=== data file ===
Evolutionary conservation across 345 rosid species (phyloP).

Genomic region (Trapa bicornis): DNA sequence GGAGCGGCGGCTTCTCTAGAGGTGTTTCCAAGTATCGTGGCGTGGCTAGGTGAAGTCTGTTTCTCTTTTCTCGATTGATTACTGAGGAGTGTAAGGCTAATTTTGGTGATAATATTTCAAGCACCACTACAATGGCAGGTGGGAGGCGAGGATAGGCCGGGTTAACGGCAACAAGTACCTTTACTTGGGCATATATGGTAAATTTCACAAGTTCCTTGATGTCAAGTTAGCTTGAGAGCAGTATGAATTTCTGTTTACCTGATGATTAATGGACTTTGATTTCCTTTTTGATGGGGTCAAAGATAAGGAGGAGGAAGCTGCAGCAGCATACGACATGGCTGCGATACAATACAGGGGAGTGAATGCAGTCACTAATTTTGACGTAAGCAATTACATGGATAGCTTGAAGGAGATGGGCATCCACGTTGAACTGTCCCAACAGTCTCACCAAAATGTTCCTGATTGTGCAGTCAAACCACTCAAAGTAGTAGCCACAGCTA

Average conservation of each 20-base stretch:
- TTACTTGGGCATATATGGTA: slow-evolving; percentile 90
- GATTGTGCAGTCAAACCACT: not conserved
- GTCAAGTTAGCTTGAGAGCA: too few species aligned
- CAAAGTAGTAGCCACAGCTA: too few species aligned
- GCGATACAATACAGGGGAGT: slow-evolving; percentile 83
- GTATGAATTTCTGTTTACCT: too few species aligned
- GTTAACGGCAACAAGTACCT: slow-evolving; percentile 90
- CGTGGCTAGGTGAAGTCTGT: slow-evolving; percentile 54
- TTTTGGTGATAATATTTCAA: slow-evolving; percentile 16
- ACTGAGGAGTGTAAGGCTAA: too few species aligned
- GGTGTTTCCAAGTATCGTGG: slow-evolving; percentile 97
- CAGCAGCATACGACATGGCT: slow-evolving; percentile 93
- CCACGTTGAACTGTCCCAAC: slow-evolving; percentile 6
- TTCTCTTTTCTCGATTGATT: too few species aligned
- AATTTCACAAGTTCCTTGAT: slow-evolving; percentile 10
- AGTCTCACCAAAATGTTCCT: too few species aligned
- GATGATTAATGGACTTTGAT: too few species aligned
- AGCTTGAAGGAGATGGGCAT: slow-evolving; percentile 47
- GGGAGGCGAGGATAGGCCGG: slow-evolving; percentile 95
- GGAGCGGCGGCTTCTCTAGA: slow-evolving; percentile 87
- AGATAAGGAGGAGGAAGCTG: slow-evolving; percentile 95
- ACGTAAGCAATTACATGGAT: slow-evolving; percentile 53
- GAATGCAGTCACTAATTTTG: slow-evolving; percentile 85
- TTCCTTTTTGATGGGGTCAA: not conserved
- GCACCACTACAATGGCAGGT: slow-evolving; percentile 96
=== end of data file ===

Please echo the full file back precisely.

Evolutionary conservation across 345 rosid species (phyloP).

Genomic region (Trapa bicornis): DNA sequence GGAGCGGCGGCTTCTCTAGAGGTGTTTCCAAGTATCGTGGCGTGGCTAGGTGAAGTCTGTTTCTCTTTTCTCGATTGATTACTGAGGAGTGTAAGGCTAATTTTGGTGATAATATTTCAAGCACCACTACAATGGCAGGTGGGAGGCGAGGATAGGCCGGGTTAACGGCAACAAGTACCTTTACTTGGGCATATATGGTAAATTTCACAAGTTCCTTGATGTCAAGTTAGCTTGAGAGCAGTATGAATTTCTGTTTACCTGATGATTAATGGACTTTGATTTCCTTTTTGATGGGGTCAAAGATAAGGAGGAGGAAGCTGCAGCAGCATACGACATGGCTGCGATACAATACAGGGGAGTGAATGCAGTCACTAATTTTGACGTAAGCAATTACATGGATAGCTTGAAGGAGATGGGCATCCACGTTGAACTGTCCCAACAGTCTCACCAAAATGTTCCTGATTGTGCAGTCAAACCACTCAAAGTAGTAGCCACAGCTA

Average conservation of each 20-base stretch:
- TTACTTGGGCATATATGGTA: slow-evolving; percentile 90
- GATTGTGCAGTCAAACCACT: not conserved
- GTCAAGTTAGCTTGAGAGCA: too few species aligned
- CAAAGTAGTAGCCACAGCTA: too few species aligned
- GCGATACAATACAGGGGAGT: slow-evolving; percentile 83
- GTATGAATTTCTGTTTACCT: too few species aligned
- GTTAACGGCAACAAGTACCT: slow-evolving; percentile 90
- CGTGGCTAGGTGAAGTCTGT: slow-evolving; percentile 54
- TTTTGGTGATAATATTTCAA: slow-evolving; percentile 16
- ACTGAGGAGTGTAAGGCTAA: too few species aligned
- GGTGTTTCCAAGTATCGTGG: slow-evolving; percentile 97
- CAGCAGCATACGACATGGCT: slow-evolving; percentile 93
- CCACGTTGAACTGTCCCAAC: slow-evolving; percentile 6
- TTCTCTTTTCTCGATTGATT: too few species aligned
- AATTTCACAAGTTCCTTGAT: slow-evolving; percentile 10
- AGTCTCACCAAAATGTTCCT: too few species aligned
- GATGATTAATGGACTTTGAT: too few species aligned
- AGCTTGAAGGAGATGGGCAT: slow-evolving; percentile 47
- GGGAGGCGAGGATAGGCCGG: slow-evolving; percentile 95
- GGAGCGGCGGCTTCTCTAGA: slow-evolving; percentile 87
- AGATAAGGAGGAGGAAGCTG: slow-evolving; percentile 95
- ACGTAAGCAATTACATGGAT: slow-evolving; percentile 53
- GAATGCAGTCACTAATTTTG: slow-evolving; percentile 85
- TTCCTTTTTGATGGGGTCAA: not conserved
- GCACCACTACAATGGCAGGT: slow-evolving; percentile 96